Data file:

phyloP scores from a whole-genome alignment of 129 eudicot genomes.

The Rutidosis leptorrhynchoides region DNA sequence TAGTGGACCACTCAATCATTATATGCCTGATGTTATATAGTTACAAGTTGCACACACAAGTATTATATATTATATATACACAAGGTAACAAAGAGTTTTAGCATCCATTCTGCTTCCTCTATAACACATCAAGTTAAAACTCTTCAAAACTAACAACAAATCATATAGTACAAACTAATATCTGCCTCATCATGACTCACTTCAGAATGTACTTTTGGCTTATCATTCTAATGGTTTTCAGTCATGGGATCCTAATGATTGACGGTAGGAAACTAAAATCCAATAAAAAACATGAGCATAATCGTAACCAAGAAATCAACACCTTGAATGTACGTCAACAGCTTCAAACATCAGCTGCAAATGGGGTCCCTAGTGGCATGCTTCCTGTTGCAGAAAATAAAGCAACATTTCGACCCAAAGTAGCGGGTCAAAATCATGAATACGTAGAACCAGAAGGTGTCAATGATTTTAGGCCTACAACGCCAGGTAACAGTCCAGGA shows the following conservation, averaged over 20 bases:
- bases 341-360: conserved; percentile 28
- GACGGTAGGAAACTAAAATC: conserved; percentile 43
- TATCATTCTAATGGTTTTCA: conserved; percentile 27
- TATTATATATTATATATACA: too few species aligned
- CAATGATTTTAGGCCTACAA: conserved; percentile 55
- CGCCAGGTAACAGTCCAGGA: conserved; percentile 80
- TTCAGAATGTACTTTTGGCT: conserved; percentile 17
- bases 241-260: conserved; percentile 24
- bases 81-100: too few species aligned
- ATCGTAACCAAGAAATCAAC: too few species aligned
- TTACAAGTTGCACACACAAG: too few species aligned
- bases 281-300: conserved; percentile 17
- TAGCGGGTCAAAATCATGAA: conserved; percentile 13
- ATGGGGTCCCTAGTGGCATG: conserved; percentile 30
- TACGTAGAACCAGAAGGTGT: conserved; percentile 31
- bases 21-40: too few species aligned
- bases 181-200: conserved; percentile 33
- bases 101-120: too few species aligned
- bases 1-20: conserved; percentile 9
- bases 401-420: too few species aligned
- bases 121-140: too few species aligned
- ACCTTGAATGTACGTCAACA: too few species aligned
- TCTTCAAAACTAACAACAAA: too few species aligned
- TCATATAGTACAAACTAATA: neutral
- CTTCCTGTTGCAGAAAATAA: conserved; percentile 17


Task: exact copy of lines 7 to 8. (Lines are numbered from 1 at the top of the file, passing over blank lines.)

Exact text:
- CAATGATTTTAGGCCTACAA: conserved; percentile 55
- CGCCAGGTAACAGTCCAGGA: conserved; percentile 80